Below the Line

Acting on a suggestion from my friend L  yesterday, it occurred to me that I could try to make use of this erstwhile neglected semi-pointless blog space that no one knows about to include my below the line comments that I am frequently impelled to post in the reader comment section of Guardian articles. These are only snippets. They may make sense out of context. I have already posted a few earlier comments here, but why not make a thing of it.

Even as my world has been shrinking over the past two years — essentially stuck on my sofa in front of an iPad — my interests have become embedded in a wider world of events past my own body, my field, my inner life. Some of this is technology. The iPad in particular has connected me up, enabled me to keep up with the varied responsibilities of my job, made me more visually orientated, enabled me to keep typing nearer the speed of thought even as my paraneoplastcally disabled hands have progressively lost the ability to manage on a regular keyboard. I am typing this out on my laptop and it is slow and error strewn because my fingers can’t reach the keys properly and every little joint is inflamed and in pain. My more elaborated ode to the iPad appears in the introduction to my book because credit where due.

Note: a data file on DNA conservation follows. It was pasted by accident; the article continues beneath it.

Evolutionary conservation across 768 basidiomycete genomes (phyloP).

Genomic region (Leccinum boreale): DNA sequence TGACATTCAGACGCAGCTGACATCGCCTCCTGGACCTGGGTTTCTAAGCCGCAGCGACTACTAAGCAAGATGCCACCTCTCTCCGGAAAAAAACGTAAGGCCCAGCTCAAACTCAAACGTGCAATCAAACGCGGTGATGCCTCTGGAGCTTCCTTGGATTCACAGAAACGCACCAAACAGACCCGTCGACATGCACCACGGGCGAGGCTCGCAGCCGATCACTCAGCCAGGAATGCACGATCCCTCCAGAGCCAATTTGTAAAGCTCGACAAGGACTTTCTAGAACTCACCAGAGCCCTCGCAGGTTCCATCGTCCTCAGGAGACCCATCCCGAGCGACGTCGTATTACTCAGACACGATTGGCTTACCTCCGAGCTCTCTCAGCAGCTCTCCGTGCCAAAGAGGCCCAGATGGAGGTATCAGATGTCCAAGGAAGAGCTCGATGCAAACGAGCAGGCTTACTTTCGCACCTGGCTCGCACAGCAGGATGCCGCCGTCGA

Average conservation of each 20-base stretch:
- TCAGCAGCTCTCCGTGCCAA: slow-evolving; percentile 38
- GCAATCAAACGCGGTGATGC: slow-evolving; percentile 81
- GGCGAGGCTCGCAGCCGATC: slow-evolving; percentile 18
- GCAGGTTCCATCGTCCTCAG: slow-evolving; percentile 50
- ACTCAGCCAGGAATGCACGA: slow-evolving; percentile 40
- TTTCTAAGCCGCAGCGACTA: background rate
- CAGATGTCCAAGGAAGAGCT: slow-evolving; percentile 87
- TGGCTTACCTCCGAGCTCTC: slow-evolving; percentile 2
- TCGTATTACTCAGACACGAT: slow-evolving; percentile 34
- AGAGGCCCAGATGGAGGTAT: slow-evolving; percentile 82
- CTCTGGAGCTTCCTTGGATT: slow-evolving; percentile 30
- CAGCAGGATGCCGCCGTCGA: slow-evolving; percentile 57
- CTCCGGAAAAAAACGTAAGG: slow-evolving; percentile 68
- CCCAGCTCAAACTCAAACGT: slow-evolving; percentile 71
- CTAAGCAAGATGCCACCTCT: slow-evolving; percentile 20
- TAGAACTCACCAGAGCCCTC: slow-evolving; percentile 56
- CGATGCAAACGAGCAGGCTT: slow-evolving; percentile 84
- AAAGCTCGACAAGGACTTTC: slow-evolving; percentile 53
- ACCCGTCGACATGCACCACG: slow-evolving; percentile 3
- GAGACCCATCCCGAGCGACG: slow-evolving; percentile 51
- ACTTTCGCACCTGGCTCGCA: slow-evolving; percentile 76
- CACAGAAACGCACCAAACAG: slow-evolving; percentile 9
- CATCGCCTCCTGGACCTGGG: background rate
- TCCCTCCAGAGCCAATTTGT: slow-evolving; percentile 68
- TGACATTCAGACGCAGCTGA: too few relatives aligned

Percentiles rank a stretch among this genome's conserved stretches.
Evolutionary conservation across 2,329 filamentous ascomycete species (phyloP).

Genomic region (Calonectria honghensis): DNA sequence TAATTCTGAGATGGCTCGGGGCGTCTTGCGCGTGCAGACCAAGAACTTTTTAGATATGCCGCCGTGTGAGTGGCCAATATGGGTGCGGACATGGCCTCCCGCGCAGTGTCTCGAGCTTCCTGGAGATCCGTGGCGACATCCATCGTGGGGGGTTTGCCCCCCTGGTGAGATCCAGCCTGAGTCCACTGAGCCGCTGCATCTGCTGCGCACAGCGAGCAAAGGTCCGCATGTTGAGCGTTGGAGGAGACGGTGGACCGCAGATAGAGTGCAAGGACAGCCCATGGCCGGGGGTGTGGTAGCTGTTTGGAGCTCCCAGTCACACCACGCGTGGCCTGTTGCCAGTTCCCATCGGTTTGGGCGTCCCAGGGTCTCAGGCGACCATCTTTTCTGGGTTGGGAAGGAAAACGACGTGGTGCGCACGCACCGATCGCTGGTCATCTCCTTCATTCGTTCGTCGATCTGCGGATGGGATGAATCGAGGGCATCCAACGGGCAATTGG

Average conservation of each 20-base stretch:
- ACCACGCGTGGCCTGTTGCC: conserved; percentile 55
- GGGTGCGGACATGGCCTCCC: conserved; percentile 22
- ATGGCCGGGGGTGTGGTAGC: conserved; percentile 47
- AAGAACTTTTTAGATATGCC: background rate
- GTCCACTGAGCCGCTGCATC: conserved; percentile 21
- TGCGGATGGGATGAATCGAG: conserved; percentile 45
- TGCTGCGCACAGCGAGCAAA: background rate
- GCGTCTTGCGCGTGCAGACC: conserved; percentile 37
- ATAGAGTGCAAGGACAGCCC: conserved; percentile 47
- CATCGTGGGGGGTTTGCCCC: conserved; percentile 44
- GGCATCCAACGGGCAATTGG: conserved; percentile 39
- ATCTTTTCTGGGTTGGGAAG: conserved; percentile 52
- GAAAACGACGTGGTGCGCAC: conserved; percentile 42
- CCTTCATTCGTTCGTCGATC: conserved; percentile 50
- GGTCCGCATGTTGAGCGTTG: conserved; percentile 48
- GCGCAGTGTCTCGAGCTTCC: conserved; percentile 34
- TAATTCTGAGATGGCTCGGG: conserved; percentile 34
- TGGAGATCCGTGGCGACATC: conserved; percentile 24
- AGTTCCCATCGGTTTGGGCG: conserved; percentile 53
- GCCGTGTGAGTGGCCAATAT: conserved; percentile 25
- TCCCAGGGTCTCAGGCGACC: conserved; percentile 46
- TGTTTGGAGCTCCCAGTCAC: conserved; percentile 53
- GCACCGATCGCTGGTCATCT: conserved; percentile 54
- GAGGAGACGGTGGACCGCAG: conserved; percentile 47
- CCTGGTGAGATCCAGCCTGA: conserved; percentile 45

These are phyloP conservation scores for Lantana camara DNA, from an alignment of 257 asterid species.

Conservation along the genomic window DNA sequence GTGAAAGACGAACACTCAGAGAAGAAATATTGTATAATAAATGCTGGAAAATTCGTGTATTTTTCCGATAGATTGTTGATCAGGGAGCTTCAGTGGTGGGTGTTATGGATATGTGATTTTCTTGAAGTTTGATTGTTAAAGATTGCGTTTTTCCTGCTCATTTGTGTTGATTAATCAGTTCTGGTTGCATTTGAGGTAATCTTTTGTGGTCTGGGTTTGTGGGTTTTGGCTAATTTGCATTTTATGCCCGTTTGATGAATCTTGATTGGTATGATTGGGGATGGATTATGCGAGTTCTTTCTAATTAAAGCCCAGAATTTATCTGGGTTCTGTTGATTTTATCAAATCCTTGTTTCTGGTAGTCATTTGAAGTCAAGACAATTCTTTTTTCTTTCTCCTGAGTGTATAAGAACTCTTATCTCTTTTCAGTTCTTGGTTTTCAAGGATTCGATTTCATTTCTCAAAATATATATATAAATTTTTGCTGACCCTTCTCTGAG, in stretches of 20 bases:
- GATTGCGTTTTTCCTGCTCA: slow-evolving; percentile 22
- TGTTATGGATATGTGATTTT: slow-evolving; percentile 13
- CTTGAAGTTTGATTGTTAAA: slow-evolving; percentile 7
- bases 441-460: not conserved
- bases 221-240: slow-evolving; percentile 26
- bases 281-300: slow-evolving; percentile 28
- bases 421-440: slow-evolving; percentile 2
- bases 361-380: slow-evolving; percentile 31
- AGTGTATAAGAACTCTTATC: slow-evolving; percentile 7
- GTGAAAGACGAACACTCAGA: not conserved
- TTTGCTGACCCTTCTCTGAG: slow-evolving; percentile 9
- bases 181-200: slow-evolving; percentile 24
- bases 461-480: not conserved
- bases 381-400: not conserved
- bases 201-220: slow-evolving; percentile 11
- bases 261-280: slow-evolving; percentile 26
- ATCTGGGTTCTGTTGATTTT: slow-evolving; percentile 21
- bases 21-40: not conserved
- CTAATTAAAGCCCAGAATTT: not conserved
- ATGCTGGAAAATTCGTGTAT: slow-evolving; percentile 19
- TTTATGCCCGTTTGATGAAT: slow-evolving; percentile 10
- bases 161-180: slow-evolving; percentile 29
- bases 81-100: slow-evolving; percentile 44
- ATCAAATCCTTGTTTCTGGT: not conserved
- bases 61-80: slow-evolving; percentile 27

The comments section of online news, or at least that section of the Guardian is a  significant space for a number of reasons. First is that it is a more heterogenous, heteroglossic space (to reference Bakhtin) than one might expect. It is international, oppositional, contestatory, and inclusive of self selected readerships that are not necessarily centre or progressive left  guardianistas. Second is the way that debates on particular issues often progress to exchanges of thoughtful, gleeful, sometimes borderline mean, amusing pedantry about what conforms or not to valid conversation, evidence, knowledge claiming, or indeed to guardian standards for below the line commentary itself. There are wonderful exchanges about rhetoric and reasoning and falacious argument. They are my personal favourites and reading them makes me glad to be alive and restores my hope for the world, even in the face of the unending cascade of bad news and badly filtered filters that fill out the news itself. Then there is the news, the tropes and rhetorics and tones of reportage — and my own partisanities (i made this word up) provoked into speech — Tory policy on everything as it destroys democracy, education, the health service, the  welfare and rights of the many, the social contract itself; political corruption, the gross spectacle of Trump and the obsequious avid media machine purveying him, media framing, media ethics, the fallacies of false equivalence, the shrinking state and the hate.  A place for my skills to deploy in bites, in conversation in a public that is more public than the niche publics I usually engage either through my job, or through scholarship, or through my spontaneous rants to individuals on the telephone or via Skype or at gatherings (I sometimes used to go to gatherings).

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